|Sunday, 16 February 2003|
Ecumenicalism and the Left movement
"What are all these Christians doing talking about Marxism?" someone asked incredulously. 'Revealing the truth' answered a padre in the gathering. That was way back when a felicitation volume honouring a leading member of the second generation of leftists was released at that place off Havelock Road known for study and dialogue.
This may sound a turnaround from those early days when the Church was considered to be decidedly hostile to the Left movement. "One of the popular fictions of the time at the inception of the left movement was that if the LSSP and the CP came to power temples and churches could be razed to the ground," observed a leading light of the print media the other day when yet again the aged and the young, laymen and clergymen met to discuss and later set on record the triumphs and failures, the times of good fortune and (in retrospect) ill conceived strategies that led to visitation of the vicissitudes on the Left that are common to man and institutions.
In the context of the theme 'The Left Movement and Democratisation Process in Sri Lanka' it was recalled among other events that due to certain compulsions a Cabinet Minister of the Communist Party of Sri Lanka had no choice but to lock up his party Press and pocket the key, for the regime did not take kindly to the radical and strident stand taken by the party newspaper.
It transpired that (what an irony!) a vociferous advocate for the closure came from the Left camp itself and a fellow Minister who plainly declared that one can not run with the hare and hunt with the hounds. The perennial rivalry between the 'Trots' and the 'Coms' resurfaced time and time again in all those events that covered a period of over half a century of 'leftism' in the country, then.
Unpleasant memories of the Leftists in Government going for the jugular of another newspaper group (not this one) and its eventual closure were clearly etched in the minds of the participants and was best forgotten by some of the diehards. What came out as blatantly communal and racist slogans in 1965 was explained away as condemnation of the alliance of the reactionary capitalist class transcending communal divides.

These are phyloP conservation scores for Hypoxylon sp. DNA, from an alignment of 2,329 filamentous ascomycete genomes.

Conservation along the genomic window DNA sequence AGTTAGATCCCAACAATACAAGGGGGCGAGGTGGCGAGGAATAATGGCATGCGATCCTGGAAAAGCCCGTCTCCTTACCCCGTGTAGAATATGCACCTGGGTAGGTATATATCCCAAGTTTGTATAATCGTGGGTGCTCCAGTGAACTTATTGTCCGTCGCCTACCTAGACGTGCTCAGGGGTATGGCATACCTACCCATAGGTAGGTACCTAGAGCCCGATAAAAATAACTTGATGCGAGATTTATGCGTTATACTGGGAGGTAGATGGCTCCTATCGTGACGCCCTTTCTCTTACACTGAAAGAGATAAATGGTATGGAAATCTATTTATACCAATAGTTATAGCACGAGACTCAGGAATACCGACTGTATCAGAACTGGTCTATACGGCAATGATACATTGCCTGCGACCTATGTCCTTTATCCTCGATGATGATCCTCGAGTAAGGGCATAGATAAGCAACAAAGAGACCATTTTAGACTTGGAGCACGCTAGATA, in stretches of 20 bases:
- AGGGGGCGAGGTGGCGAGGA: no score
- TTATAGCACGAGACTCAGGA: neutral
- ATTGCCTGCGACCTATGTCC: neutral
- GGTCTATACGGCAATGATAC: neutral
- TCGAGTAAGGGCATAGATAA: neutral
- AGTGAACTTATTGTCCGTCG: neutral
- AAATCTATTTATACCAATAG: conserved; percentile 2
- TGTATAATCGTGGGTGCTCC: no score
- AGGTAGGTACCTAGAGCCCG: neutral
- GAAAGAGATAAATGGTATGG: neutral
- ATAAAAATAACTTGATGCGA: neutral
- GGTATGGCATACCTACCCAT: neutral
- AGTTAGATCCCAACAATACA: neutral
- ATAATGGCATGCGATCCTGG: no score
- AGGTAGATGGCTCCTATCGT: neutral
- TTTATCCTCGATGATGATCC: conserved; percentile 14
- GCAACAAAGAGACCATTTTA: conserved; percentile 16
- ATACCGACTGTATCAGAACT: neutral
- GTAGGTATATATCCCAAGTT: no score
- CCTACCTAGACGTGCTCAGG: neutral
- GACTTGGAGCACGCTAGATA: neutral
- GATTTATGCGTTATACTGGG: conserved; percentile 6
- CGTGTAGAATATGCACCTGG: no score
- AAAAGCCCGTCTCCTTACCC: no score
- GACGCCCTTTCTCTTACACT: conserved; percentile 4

That might go down well by way of argument but there was no explanation as to why in later years the Left apologised to the community that was targeted by those barbs and emotive slogans.
Comments on the new Left - that organisation that has come to the fore in electoral politics did not warm the cockles of the ageing particpants. In fact, the young researchist's observations although not so intended were provocative enough for others to get their hackles up but it was all in the game as it were, what, with the old fire having left the old Left.
With papers read and unread from a galaxy of learned presenters here and abroad going into the publication of a voluminous record of the Left Movement, to be preserved for posterity, the Ecumenical Institute for Study and Dialogue (EISD) has certainly taken on an onerous task but is sure to come up with a useful handbook for scholars and laymen as always.
It would certainly be interesting and interllectually stimulating to monitor the progress of EISD in this regard especially in what appears to be a twin programme to bring about church unity and bridge the Church with those elements of the left that accord with the teachings of Jesus the liberator which is what he truly was.
Produced by Lake House